Ms. Belafonte, an actress, model, photographer, writer, singer and daughter of musician and actor Harry Belafonte, had struggled in recent years with being overweight had developed high cholesterol and was increasingly concerned about a family history that included cardiovascular disease and diabetes.

She worked with a primary care physician and was able to achieve her weight loss score with an available prescription medication and start-up a brand including proper nutrition and physical activity.

Ms. Belafonte plans to share new photographic work between patients like herself who have successfully achieved and maintained meaningful weight loss, improving their health and well being.

On March 25, 2014, we announced that a review article had been published online in the journal of hypertension, the official publication of the International Society of Hypertension and the European Society of Hypertension, summarizing the cardiovascular benefit risk profile of Qsymia.

The data suggested that Qsymia can be a safe and effective weight loss option for overweight obese patients with cardiovascular risk factors such as hypertension or Type 2 diabetes. Available data from the study did not indicate any increased cardiovascular risks associated with Qsymia.

We are seeing further evidence of a recent shift in thinking on the reimbursement front. First, as of March 2014, we have expanded to 30% the portion of Qsymia prescriptions that are covered by insurance. Second, a recent communication was sent by the U.S. Office of Personal Management or OPM to all insurance carriers providing coverage under the Federal Employee Health Benefit program or FEHB.

The letter stated explicitly, that while diet and exercise are the preferred methods for losing weight, drug therapy can provide assistance for obese adults who do not achieve weight loss scores by these means alone. And that excluding weight loss drugs from FEHB coverage is not permissible.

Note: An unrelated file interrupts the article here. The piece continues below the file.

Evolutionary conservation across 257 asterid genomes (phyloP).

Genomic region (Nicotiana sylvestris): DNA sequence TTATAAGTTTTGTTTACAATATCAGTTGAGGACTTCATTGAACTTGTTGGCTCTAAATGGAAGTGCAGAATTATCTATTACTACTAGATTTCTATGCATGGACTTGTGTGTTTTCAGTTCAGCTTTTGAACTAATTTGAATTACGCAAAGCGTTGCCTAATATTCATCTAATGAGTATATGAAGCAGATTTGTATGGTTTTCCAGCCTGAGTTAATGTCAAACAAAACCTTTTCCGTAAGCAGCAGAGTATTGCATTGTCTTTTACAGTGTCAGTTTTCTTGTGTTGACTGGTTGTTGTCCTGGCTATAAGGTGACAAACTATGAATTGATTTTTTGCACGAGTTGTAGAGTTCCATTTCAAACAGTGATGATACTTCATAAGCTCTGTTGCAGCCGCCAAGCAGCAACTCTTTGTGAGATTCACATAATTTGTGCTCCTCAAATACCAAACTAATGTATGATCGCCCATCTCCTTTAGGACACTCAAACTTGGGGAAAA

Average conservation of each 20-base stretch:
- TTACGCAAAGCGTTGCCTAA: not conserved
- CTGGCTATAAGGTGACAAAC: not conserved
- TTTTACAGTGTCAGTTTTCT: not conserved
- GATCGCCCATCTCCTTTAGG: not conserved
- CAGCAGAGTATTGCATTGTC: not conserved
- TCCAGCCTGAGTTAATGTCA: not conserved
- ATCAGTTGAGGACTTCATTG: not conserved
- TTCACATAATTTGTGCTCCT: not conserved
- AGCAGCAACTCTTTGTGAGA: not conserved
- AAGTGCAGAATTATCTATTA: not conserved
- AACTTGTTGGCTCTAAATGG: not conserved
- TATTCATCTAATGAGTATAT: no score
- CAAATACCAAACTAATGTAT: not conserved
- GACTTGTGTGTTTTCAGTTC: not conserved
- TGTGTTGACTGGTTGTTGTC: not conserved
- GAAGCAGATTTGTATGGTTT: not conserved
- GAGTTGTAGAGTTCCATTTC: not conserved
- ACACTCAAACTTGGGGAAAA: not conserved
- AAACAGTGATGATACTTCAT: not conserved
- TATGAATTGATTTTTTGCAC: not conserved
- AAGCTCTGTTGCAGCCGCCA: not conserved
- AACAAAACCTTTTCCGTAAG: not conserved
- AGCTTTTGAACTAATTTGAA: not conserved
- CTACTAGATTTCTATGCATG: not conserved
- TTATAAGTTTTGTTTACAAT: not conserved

We believe this specific directive from OPM to FEHB carriers demonstrate an understanding on the part of a major decision making authority regarding the need to actively treat obesity and the proper way to think about appropriate and FDA approved therapies.

The impact of this decision maybe requested as early at 2015 within the population of approximately 2.7 million federal workers. And we hope that the OPM decision will influence other major insurers.

Just a reminder, with respect to our pathway for Qsymia in Europe, as you are aware, we modified the design of a Phase IV CVOT trial required for Qsymia by the FDA in order to establish the potential pathway to European approval through a centralized European Union procedure.

We received helpful feedback over this year from the European Union officials regarding the acclaimed CVOT protocol, then we resubmitted the protocol to FDA. We hope to hear from the FDA during the second quarter of 2014 but we cannot make any specific predictions.